WASHINGTON (Sinclair Broadcast Group) -- One in four young people have admitted to receiving sexts while one in seven have admitted to sending them, according to a study from JAMA Pediatrics.
The research for this study was conducted between January 1990 and June 2016. Over 110,000 young people participated and they were between the ages of 11 and 18.
Data since 2008 was the main focus in order to concentrate on the phenomenon of sexting, according to CNN.
Jeff Temple, a professor of psychiatry at the University of Texas, told CNN that it is not surprising to see this data because "as teens age, their interest in sexuality is heightened."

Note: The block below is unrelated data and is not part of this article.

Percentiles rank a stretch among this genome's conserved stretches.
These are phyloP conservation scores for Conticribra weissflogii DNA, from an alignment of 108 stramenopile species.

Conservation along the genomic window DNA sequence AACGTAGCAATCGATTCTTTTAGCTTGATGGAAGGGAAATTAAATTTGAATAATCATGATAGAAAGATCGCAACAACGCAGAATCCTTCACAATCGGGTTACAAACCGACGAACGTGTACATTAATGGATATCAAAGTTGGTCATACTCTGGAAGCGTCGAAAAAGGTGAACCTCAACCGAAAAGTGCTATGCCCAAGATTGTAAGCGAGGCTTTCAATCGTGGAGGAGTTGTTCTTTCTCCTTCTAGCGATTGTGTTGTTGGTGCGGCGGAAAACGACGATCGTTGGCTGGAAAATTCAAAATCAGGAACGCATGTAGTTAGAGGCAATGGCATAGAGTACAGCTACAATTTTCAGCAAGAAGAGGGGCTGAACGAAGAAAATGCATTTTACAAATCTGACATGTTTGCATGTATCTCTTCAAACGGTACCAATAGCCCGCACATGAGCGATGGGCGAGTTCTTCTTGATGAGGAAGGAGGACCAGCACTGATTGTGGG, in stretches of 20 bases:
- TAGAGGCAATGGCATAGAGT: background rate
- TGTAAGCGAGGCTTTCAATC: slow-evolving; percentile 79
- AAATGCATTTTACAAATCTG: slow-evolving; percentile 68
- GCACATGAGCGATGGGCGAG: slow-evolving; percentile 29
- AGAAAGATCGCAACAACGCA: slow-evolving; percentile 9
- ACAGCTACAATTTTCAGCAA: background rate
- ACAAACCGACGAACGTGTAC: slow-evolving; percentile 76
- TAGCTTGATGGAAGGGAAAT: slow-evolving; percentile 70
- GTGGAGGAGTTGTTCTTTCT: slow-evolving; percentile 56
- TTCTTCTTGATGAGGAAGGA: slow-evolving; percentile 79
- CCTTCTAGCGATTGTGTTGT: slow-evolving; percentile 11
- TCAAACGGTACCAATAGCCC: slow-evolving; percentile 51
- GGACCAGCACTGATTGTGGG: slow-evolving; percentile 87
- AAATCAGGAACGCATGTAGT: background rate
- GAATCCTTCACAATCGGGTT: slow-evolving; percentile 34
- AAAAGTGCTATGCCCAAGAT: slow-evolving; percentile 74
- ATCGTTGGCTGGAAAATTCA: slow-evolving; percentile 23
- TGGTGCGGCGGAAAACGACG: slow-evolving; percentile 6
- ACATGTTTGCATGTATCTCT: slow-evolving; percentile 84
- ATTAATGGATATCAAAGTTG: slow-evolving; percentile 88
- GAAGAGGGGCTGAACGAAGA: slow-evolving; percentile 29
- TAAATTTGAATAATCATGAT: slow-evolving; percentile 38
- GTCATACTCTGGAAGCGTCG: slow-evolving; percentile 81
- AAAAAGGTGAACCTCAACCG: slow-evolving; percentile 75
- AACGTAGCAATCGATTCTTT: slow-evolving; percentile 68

"As teens get older, we are going to see increasing numbers...who sext. Just as we see with actual sexual behavior," Temple said.
Children who participated in the study received their first smartphones on average at the age of 10.3 years old.
This study reveals that nonconsensual sexting has also become a trend. One in eight young people have been forwarded a sext without the consent of the sender or the receiver.